Remember what it was like to be a child trying to learn? Now go and teach, says Luke Darlington
A long distance lorry driver who gave some voluntary classroom help one morning told me afterwards that he preferred driving a fully-laden 38-ton vehicle in freezing fog on motorways the length and breadth of the country to being with a class of reception infants.
Empathy is the key. The trick lies in remembering what it was like to be young and imagining yourself as a pupil listening to your own words. Could you honestly say that you would be enthused? Some teachers - and parents - seem to expect children to be mini-adults and extensions of themselves. But it is important that you understand the school environment as a child does.
You also need a real understanding of childhood, including what it is to have a spirit of mischief. It is always sad to hear a young boy or girl being told off for being childish.
The trick is to continue remembering what it was like to be young. But remaining young at heart is not an excuse to be over-familiar and childish yourself, which would shock those who look up to you.
Did you ever worry that your teacher would be in a bad mood? Try not to bring your personal problems to school. Something is very wrong if a child is afraid to speak to you because you seem unpredictable. Your tone of voice and body language are important. How would you feel if you needed help but dared not ask your teacher for fear of his or her impatience or sarcasm?
If you are unnerved by the speed at which an idea is introduced on a training course, consider what it must be like for some children in your class. Then try to recall how you enjoyed being taught by someone who was challenging but fair, firm but gentle, busy yet approachable, because your efforts were highly valued.
As a teacher you are also a learner, and it is by being observ-ant of your pupils' needs that you will gain experience.
If you are unobservant your own learning will be stunted and the children's development will be hindered. There may be something which can quickly be put right, such as moving a left-handed child sitting on the wrong side of a right-handed pupil, or there may be circumstances which take time, encouragement and patience.
Any teacher taking on a new class needs to build on the past progress of individual children, particularly those with learning or behavioural difficulties, since insensitivity could undermine previous efforts.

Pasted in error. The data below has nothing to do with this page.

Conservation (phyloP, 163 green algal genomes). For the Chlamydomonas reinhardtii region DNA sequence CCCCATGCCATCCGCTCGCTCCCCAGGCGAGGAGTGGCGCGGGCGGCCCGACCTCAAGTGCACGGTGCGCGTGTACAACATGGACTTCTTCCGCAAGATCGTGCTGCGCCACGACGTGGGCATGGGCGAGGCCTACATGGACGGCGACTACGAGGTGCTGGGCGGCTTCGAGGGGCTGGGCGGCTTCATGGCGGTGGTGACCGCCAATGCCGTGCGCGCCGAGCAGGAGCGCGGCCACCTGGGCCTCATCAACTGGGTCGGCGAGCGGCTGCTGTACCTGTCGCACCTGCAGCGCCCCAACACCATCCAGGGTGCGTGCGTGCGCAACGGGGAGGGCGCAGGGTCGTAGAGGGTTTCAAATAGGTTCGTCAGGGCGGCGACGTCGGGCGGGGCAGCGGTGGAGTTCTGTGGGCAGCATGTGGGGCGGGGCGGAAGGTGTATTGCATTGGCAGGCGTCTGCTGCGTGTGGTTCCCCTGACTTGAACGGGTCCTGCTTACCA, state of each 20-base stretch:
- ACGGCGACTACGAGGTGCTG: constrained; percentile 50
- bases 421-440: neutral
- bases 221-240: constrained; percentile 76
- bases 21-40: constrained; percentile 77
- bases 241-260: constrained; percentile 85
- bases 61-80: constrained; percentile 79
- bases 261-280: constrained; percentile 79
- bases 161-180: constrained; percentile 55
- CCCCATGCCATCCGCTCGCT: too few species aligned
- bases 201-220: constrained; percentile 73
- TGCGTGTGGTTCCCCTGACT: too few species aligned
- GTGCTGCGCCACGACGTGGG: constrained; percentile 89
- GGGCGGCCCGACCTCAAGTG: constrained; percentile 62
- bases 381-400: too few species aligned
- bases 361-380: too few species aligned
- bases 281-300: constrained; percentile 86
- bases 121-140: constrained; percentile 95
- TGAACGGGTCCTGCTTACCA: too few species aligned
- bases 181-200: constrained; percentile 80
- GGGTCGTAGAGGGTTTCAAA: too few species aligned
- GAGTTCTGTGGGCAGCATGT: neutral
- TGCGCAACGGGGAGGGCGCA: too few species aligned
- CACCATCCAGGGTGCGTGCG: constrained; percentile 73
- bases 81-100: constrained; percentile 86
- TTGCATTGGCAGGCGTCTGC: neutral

Watch out for quiet pupils and those who seem withdrawn who may require extra attention. There could be many reasons for such behaviour, but each child is unique and has something worthwhile to offer that you can build on, if you can find out what it is.
Some pupils may prefer a quiet life to a gregarious one, and some may dislike effort, opting to coast along. If they know that you only choose those who put their hands up, they can hide. Others may be quiet for reasons related to special educational needs or to unsatisfactory relationships.
Make a point early on of knowing your school's policy about bullying. Home circumstances can also be a factor, including all forms of domestic unhappiness. Talk to your mentor, the school's special needs co-ordinator and other colleagues if you feel unsure.
Gaining all the children's confidence takes time. Part of the way to encourage them is by reaching out through good eye contact and a friendly, interested expression showing that you are genuinely listening to what they say. Making an effort to be at the same height also helps.
A poor response to an answer which is not quite right can damage a child's confidence for months, whereas a positive response and a little encouragement might elicit the correct answer, which you can follow with plenty of praise.
Try to let all those in your care feel that your classroom is a place which thrives on hard work, is lively and interesting and exciting. Then there is a good chance that none will be like the Shakespearean "whining schoolboy, with his satchel and shining morning face, creeping like (a) snail unwillingly to school".
Job satisfaction and empathy go hand in hand. There's a passage in Daphne Du Maurier's Rebecca which says "If only there could be an invention that bottled up memory like a scent. And it never faded, and it never got stale. And then, when one wanted it the bottle could be uncorked, and it would be like living the moment all over again."
All teachers should have such a memory bottle, and it should only include memories of childhood. And every now and then, more frequently as they become older, they should be required to uncork it.
Luke Darlington is a recently retired headteacher